Journey to Kashmir[edit]

One of the main aims of Ramanujacharya was to compose the Sri Bhasya. To compose this work, he wanted to refer Bodhayana's vritti Brahma Sutras, an ancient parchment. This work was available in the royal library of the state of Kashmir. Ramanujacharya and Koorathazhwan, along with certain other disciples undertook the tedious journey to Kashmir and met the king of that state. The king was very much pleased with these men of divine nature and immediately granted them access to the library. But the pundits of that place were not pleased with the 'outsiders' and troubled them a lot. They put forth a condition that the 'vritti' shall not leave the library. So, Ramanujacharya and Koorathazhwan decided to read the 'vritti' within the premises of the library itself. To incur more trouble, the pundits went still further to put a condition that no notes must be taken, by reading the vritti. Then Ramanujacharya decided to return to Srirangam and they started their journey back south. Ramanujachraya was disappointed for not making adequate reading of the vritti. But after reaching Srirangam he realized that he had lost nothing. Koorathazhwan had read the entire text of the vritti and had memorized it completely. He was able to recall the vritti, instantly and accurately word-by-word. With great sense of fulfillment, Ramanujacharya completed the Sri Bashya, which was a commentary on the Brahmasutras.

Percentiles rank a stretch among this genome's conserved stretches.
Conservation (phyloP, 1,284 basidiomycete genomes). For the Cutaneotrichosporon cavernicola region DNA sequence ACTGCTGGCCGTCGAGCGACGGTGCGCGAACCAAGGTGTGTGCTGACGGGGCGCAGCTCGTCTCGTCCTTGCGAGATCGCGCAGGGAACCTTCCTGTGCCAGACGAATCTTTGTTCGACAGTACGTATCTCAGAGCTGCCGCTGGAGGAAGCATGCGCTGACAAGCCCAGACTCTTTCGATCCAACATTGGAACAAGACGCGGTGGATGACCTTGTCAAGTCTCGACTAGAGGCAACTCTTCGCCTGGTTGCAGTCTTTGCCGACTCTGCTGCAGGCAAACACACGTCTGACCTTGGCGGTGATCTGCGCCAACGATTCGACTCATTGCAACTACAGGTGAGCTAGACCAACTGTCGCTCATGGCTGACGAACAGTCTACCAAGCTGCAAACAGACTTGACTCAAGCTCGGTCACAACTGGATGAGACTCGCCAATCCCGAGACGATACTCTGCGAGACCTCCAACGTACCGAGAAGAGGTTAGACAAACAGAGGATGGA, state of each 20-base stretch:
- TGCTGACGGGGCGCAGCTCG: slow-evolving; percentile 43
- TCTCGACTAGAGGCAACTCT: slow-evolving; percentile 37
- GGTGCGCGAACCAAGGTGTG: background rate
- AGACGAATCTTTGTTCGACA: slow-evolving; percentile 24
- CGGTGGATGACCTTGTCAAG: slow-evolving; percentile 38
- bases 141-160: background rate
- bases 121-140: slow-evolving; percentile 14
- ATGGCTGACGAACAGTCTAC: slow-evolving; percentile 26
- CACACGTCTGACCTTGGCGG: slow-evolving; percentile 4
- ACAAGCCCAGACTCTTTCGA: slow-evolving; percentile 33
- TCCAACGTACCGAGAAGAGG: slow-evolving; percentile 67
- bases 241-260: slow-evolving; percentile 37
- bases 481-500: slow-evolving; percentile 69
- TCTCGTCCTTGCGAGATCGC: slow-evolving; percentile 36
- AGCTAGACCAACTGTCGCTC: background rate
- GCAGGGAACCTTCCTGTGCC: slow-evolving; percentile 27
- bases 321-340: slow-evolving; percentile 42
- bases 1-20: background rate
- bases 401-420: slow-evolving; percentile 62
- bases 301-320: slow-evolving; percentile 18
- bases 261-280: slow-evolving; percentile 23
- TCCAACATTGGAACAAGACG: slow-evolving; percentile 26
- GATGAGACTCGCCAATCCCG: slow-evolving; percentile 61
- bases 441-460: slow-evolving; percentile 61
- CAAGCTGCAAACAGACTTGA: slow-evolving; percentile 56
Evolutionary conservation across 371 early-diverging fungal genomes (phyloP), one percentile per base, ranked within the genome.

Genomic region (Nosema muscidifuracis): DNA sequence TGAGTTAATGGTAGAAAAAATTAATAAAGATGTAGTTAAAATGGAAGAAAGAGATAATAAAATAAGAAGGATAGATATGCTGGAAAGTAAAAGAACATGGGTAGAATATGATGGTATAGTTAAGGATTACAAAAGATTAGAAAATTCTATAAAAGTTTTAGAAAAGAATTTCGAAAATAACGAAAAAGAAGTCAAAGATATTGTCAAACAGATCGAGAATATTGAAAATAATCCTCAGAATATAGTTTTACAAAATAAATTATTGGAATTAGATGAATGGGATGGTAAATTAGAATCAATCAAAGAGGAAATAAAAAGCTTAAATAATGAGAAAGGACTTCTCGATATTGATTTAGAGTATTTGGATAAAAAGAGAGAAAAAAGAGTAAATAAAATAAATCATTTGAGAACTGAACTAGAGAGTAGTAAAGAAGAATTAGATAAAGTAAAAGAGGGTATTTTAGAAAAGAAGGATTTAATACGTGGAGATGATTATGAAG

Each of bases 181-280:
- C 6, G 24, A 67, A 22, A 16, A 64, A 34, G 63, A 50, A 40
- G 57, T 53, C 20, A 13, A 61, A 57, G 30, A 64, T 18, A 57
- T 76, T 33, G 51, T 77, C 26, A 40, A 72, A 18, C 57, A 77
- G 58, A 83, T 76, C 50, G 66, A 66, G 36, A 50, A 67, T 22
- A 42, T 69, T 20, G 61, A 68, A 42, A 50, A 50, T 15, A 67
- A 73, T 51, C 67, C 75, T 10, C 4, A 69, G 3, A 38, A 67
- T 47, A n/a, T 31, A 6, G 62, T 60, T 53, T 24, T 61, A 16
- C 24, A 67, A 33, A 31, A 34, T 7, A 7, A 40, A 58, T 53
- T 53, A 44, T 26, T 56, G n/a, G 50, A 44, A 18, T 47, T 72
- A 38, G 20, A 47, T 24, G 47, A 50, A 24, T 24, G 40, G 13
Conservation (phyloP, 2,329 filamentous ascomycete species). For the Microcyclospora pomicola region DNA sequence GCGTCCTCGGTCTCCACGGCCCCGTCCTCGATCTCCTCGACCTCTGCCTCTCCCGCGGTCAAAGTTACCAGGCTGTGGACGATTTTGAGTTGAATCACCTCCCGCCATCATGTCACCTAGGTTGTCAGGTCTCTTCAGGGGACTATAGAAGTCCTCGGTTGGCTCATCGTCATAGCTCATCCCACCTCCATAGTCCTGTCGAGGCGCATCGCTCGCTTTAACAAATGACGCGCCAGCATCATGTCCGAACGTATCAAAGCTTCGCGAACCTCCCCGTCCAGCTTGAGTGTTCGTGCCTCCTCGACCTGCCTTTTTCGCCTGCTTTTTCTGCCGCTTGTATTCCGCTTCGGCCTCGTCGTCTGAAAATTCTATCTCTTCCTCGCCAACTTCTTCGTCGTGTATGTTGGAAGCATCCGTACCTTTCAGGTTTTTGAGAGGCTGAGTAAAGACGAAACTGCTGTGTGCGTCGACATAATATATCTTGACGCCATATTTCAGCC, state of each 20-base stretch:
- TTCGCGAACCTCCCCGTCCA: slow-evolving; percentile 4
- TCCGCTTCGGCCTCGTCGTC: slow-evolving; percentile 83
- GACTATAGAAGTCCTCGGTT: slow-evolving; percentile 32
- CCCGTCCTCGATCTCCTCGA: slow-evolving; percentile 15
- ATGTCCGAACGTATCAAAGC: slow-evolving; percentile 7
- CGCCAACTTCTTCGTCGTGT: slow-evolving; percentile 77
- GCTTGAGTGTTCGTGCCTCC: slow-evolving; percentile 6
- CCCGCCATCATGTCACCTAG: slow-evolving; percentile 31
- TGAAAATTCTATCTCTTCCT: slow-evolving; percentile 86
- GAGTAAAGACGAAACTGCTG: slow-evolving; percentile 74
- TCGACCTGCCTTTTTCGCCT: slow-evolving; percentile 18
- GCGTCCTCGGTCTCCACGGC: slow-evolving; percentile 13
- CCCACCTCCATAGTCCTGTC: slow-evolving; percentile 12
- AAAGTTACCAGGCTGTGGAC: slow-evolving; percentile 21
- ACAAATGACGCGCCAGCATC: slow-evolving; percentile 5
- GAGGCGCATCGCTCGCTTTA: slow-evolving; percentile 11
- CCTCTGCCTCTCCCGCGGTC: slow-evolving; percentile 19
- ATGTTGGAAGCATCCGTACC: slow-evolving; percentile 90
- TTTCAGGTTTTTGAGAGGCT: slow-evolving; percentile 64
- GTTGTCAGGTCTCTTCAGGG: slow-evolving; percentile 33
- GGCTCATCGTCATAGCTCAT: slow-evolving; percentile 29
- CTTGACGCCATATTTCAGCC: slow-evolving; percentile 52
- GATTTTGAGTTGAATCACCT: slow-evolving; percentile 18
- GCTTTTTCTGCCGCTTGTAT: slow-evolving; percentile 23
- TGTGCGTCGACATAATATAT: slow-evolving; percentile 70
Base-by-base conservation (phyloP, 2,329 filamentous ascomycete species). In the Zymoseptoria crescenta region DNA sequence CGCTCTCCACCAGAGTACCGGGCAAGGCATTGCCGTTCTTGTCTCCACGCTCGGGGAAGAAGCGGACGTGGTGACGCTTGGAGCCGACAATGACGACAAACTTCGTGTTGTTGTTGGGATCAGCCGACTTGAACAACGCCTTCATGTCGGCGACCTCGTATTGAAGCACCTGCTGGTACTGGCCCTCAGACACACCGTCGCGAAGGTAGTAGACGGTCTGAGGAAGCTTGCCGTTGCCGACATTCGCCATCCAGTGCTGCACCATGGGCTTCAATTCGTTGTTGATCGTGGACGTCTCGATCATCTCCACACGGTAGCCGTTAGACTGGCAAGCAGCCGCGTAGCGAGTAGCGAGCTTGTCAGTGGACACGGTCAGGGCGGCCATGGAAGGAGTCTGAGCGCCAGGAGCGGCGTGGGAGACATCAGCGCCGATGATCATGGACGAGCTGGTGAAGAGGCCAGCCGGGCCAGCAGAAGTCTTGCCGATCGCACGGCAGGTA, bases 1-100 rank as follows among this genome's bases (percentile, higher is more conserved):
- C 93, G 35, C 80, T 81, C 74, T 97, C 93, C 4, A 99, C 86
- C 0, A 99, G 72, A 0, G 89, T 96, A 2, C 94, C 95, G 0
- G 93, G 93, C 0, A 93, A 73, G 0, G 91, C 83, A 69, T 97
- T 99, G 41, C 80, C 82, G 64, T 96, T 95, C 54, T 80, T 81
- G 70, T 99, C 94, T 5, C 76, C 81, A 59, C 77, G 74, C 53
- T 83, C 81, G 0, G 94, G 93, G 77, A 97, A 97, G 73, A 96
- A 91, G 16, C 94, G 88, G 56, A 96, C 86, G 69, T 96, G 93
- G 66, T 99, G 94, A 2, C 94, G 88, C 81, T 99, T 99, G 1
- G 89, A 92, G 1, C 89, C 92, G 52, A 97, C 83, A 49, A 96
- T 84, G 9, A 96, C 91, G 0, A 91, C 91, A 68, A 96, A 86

Completing Sri Bashya was mainly because of the involvement of Koorathazhwan. His works include Sri Vaikunta Stavam, Athimanushastavam, Sundarabahustavam, Varadarajastavam and Sri Stavam. These five works were collectively known as Panchastavee.[2]

Meeting the Chozha King[edit]

After a certain period of time, the glory of Sri Ramanujacharya spread far and wide. Along with it, grew the number of enemies, i.e. the people who became jealous on Sri Ramanujacharya. At that time, the present Chola king was influenced by certain groups and he ordered Sri Ramanujacharya to be brought to his court. Coming to know this, Koorathazhwan immediately rushed back to the mutt in Srirangam and requested Sri Ramanujacharya and the others to move away to some safer place. Though not interested in moving, Sri Ramanujacharya had to oblige to his adamant disciples. When the soldiers came to the mutt, Koorathazhwan was dressed up as Ramanujacharya. Mistaken they took him along with Sri Mahapurna to the royal court in Gangaikonda Cholapuram. At the court the King thrust a written declaration which read : "Nothing higher than Siva exists", and commanded them both to affix their signatures to it without protest. But both of them refused and argued the supremacy of Lord Vishnu, quoting from the Vedas, Upanishads and various other holy texts.